for a new, more moderate Palestinian leadership to emerge;

-- Cited President Bush,s intention to pursue broad-based
tax reform and the reduction of the fiscal deficit, working
closely with the Treasury Department;

-- Explained that the U.S. trade deficit and pressures on the
dollar had linkages to the yuan-dollar peg and to the
sluggishness of euro-zone economic growth; and

-- Said that the USG believed in a strong dollar and that the
dollar,s value would continue to be set in open, competitive
currency markets. End summary.

--------------
The Middle East
--------------


3. (C) Re-engagement in the Middle East Peace Process would
be the most effective U.S. measure to strengthen the
trans-Atlantic relationship, Irish Prime Minister (Taoiseach)
Bertie Ahern told visiting Treasury Secretary John W. Snow on
November 15. According to Ahern, Europe viewed the
Israeli-Palestinian conflict as the world,s most pressing
issue and would support President Bush,s efforts to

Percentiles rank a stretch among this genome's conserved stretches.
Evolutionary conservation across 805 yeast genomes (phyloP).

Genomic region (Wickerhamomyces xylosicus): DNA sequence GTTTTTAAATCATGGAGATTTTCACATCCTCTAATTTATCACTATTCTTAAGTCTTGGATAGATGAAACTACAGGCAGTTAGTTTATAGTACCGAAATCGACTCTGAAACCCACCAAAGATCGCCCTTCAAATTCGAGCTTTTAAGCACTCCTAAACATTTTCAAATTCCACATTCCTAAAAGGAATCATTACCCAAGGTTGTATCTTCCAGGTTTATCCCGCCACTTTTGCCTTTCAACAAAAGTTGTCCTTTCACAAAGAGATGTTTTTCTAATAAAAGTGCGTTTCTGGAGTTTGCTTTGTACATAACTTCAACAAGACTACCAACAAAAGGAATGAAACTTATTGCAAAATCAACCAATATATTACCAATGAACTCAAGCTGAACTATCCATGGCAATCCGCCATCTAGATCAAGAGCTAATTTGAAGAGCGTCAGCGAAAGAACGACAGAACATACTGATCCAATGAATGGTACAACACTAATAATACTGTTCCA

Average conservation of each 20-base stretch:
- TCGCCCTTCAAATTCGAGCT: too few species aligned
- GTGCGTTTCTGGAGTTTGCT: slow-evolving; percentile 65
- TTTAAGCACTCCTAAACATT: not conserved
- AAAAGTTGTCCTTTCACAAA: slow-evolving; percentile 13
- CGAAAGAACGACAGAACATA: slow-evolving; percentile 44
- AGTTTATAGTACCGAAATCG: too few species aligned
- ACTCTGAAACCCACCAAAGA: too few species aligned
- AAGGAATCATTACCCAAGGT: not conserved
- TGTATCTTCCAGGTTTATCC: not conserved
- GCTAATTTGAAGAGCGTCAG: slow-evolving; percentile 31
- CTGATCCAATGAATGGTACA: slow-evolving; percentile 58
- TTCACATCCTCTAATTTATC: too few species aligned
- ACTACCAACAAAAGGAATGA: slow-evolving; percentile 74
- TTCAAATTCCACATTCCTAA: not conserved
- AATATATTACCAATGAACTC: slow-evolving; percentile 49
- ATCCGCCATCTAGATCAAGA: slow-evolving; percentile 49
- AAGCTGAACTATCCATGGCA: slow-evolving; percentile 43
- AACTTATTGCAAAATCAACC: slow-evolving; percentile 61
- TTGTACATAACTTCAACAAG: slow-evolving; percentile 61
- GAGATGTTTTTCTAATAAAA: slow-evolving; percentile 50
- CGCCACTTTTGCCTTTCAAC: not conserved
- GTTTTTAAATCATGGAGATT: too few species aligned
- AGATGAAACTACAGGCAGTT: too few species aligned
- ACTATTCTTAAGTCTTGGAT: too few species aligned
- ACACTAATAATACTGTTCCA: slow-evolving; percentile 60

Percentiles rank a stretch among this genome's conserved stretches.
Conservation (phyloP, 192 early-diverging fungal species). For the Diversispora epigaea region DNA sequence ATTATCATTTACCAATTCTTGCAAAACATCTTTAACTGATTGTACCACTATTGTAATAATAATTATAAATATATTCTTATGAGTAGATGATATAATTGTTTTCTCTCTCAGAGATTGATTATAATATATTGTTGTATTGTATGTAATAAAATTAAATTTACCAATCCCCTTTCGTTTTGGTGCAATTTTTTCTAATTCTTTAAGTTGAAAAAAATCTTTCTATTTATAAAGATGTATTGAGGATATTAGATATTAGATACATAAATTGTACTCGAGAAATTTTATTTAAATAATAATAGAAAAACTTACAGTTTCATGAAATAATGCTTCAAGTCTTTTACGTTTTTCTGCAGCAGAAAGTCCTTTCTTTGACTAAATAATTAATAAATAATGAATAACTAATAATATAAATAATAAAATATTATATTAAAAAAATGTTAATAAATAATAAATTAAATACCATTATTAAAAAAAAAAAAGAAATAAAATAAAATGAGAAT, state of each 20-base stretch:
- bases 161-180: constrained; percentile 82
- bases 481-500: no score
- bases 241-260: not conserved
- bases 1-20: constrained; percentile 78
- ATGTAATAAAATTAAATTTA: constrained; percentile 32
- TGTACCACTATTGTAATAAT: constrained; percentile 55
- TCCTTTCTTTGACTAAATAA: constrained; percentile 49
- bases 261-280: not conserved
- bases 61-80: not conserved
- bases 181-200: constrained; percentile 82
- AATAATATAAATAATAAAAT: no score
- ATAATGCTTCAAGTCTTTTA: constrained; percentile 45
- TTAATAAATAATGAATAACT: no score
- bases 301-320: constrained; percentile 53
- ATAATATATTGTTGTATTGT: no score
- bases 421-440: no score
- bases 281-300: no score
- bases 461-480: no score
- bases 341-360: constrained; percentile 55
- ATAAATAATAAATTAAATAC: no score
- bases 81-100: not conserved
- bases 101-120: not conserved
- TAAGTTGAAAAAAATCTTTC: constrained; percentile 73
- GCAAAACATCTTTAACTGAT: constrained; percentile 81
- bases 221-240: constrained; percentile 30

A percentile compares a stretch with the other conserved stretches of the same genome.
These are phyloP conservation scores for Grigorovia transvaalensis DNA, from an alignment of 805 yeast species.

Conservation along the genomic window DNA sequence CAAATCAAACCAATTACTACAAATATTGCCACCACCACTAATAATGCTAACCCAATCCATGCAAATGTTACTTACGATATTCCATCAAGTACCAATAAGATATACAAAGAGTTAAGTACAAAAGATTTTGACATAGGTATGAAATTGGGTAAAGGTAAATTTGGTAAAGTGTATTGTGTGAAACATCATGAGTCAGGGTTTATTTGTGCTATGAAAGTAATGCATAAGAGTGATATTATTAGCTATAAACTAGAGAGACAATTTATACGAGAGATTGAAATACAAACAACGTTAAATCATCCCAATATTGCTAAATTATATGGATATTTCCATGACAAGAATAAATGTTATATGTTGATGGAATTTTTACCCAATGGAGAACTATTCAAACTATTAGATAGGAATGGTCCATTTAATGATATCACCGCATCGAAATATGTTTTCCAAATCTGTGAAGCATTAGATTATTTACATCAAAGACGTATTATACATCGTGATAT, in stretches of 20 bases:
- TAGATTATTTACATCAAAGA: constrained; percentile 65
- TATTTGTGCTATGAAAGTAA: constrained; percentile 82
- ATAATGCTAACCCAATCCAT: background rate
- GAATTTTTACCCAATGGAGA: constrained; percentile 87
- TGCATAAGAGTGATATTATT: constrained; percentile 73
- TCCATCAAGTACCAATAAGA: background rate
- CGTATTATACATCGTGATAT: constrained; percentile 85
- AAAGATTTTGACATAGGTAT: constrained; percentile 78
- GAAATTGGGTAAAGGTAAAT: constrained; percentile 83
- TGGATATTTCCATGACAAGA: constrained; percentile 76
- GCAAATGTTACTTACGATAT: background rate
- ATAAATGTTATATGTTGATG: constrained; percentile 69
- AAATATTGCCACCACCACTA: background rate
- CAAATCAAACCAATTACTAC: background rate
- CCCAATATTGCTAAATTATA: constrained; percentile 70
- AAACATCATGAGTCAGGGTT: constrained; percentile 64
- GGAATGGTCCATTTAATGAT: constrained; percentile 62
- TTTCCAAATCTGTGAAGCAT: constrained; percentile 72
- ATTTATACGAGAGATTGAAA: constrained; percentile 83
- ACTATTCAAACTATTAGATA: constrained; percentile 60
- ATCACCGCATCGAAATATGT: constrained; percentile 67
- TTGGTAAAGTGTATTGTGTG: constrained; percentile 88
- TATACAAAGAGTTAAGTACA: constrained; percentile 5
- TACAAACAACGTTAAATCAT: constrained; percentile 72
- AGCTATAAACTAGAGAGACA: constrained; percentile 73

re-energize U.S. leadership of the Quartet. Ahern said that
he shared the European public,s empathy for the
Palestinians, which was shaped by media images of Israeli
attacks against Palestinian neighborhoods and also by the
EU,s growing Muslim population. Secretary Snow responded
that President Bush would be active in Middle East peace
efforts in his second Administration. The Secretary
expressed regret that Europeans tended to regard the United
States as one-sided in its support for Israel, despite U.S.
efforts to act as an even-handed broker in the peace process.
He recalled that he had visited previously with Israeli and